4. When did you know you wanted to become an illustrator and which steps have you taken to make that happen?
I think I’ve been wired for it from toddlerhood. One of my earliest memories is drawing Spider-Man in crayon when I was probably no older than 5 or 6. Throughout middle school I was drawing Gatchaman, Ultraman, and Star Blazers. I’ve been illustrating pretty consistently since – barring a hiatus in my late 20s. Steps I’ve taken? I’ve drawn constantly most all of my life, and have gotten a formal art education. From there I’ve been constantly learning new techniques and methods and building a portfolio of work. I’ve gotten my share of rejection letters from numerous publishers, but I’m a little embarrassed to say that I easily broke into sketch cards once I tried. I also have to say, though it might sound like pandering, that once I started producing work in warm and cool greyscale COPICs, my profile and commission work really took off – and I got my first sketch card work. I have to credit and thank Adam Hughes for that. It was his COPIC work that initially inspired me to try them.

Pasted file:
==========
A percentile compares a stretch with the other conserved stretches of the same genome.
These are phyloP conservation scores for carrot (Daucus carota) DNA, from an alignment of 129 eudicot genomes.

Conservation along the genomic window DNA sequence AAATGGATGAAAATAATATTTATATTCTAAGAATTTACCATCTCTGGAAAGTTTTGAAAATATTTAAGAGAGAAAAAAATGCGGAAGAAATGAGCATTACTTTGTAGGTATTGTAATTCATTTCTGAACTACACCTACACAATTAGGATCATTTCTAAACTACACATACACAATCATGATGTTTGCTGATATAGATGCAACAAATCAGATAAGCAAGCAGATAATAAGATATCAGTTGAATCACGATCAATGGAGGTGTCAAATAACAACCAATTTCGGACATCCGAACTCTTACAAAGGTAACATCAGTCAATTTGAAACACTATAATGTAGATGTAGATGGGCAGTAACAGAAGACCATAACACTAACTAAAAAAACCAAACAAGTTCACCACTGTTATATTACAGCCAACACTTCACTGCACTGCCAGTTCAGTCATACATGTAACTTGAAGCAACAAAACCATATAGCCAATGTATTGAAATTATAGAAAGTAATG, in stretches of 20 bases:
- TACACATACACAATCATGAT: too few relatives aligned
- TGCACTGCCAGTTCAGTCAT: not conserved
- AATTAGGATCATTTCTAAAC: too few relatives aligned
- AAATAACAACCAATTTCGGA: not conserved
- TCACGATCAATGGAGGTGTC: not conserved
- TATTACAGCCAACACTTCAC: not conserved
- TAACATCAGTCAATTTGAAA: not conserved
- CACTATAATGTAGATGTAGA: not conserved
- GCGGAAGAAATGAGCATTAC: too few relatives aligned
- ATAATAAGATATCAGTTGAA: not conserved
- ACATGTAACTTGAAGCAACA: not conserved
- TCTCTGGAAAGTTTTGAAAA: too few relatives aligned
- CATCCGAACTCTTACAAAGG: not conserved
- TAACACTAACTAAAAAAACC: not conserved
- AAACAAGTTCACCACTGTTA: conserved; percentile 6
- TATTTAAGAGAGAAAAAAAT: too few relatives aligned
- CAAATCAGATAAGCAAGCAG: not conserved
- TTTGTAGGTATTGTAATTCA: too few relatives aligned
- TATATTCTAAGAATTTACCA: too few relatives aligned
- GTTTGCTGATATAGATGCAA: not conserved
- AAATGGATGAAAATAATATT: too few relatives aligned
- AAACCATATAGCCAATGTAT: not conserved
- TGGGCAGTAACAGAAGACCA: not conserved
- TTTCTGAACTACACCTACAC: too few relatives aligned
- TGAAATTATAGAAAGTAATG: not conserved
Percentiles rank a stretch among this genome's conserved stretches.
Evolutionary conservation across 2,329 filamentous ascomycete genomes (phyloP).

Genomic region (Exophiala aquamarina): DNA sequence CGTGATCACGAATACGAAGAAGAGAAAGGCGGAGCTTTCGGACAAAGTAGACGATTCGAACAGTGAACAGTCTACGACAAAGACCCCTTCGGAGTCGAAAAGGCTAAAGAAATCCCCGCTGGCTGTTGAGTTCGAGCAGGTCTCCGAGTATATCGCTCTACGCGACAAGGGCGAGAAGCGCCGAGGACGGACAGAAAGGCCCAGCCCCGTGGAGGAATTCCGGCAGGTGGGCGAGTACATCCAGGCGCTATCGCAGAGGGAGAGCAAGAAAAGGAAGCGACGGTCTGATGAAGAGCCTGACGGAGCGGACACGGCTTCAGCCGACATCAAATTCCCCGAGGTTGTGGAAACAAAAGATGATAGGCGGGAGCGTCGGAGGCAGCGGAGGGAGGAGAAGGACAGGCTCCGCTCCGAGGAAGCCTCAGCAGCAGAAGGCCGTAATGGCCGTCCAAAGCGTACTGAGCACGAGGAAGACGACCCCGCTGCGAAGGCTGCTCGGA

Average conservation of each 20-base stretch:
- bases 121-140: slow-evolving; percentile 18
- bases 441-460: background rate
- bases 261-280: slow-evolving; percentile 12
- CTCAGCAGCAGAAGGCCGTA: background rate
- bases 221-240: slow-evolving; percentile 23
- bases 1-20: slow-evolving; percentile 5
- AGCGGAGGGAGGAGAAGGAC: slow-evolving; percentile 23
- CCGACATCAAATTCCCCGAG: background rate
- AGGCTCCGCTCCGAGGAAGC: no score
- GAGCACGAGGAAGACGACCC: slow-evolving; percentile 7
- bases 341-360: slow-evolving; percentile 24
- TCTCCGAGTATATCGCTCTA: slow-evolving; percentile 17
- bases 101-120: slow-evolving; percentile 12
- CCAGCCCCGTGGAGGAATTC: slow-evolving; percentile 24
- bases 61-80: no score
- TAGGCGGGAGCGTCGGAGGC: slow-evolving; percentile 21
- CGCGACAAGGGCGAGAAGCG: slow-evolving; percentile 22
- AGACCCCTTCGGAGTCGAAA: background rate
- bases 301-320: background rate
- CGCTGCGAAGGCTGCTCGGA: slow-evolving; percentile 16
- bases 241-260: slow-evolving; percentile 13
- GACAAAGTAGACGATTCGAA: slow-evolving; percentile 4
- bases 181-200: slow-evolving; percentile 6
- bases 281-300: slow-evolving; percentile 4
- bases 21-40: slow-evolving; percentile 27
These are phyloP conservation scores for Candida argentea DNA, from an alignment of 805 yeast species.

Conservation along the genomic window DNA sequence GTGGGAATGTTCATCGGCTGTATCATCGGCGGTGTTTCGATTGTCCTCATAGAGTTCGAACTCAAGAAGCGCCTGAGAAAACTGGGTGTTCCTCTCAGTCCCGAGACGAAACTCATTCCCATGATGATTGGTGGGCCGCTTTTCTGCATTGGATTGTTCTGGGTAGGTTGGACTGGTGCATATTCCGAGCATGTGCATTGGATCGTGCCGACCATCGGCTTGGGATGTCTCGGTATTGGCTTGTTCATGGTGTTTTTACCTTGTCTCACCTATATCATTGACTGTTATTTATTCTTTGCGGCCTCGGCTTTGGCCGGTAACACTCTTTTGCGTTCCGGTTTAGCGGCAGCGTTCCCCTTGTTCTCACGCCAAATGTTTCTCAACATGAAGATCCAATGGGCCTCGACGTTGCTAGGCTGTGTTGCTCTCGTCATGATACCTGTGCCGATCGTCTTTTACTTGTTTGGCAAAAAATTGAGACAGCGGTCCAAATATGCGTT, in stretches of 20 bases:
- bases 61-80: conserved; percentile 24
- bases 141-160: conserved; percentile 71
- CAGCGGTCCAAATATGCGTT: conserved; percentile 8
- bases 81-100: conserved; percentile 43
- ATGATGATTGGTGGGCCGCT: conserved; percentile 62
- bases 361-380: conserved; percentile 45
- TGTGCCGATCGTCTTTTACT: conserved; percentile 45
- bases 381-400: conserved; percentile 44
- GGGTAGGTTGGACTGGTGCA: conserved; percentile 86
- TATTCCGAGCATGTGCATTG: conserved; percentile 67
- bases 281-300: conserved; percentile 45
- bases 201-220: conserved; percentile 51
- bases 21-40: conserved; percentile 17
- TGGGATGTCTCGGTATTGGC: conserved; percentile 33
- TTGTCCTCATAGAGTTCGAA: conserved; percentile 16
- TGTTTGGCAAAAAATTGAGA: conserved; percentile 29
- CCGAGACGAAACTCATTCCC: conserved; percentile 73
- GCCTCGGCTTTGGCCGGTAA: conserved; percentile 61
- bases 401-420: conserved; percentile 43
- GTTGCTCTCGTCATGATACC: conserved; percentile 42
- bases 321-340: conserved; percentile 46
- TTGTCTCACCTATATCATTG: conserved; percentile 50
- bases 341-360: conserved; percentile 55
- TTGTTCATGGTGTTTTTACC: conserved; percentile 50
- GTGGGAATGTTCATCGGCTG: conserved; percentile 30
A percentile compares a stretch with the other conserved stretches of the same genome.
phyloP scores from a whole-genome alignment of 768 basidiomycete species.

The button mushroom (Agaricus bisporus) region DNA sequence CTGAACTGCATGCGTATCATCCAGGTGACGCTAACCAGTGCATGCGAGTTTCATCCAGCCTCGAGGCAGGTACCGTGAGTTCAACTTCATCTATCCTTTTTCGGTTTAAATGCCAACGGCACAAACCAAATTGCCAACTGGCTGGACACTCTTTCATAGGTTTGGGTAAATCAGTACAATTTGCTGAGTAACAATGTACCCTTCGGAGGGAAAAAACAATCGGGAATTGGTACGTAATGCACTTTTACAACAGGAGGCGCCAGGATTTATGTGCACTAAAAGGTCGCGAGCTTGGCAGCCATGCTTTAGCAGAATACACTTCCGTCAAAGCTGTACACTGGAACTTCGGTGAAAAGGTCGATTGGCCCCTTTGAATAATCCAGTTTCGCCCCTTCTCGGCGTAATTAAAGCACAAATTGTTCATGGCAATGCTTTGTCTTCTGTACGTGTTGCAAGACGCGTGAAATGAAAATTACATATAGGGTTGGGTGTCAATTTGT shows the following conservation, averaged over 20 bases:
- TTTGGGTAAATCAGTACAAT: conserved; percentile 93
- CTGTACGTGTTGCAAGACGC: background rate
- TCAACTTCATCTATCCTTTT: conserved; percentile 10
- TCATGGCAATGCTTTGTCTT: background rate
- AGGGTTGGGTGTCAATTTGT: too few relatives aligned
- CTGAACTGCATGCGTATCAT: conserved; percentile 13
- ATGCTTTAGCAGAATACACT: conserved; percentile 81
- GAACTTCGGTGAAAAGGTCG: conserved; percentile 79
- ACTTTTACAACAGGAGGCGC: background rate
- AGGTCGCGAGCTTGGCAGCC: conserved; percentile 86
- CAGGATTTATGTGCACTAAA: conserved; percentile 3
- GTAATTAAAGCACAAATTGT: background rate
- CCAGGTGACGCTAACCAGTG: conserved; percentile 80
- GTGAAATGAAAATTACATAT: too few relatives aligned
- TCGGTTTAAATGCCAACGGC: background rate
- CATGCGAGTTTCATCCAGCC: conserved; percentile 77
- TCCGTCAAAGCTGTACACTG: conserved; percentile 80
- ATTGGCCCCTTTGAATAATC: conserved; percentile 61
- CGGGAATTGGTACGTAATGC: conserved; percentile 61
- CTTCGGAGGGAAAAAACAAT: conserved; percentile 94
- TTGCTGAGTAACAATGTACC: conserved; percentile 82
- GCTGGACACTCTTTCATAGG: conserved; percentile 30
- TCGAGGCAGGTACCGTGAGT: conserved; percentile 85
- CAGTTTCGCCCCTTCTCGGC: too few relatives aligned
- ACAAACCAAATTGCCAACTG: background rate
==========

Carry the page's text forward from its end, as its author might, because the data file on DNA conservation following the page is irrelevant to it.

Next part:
5. What project/commission was most challenging or has given you most satisfaction?
Well, my first Marvel card set (MARVEL 70th ANNIVERSARY) was extremely challenging, as it was my first card set. I totally underestimated the work it would be, but learned my lesson and think my latest Marvel set (DANGEROUS DIVAS) is some of my best card work.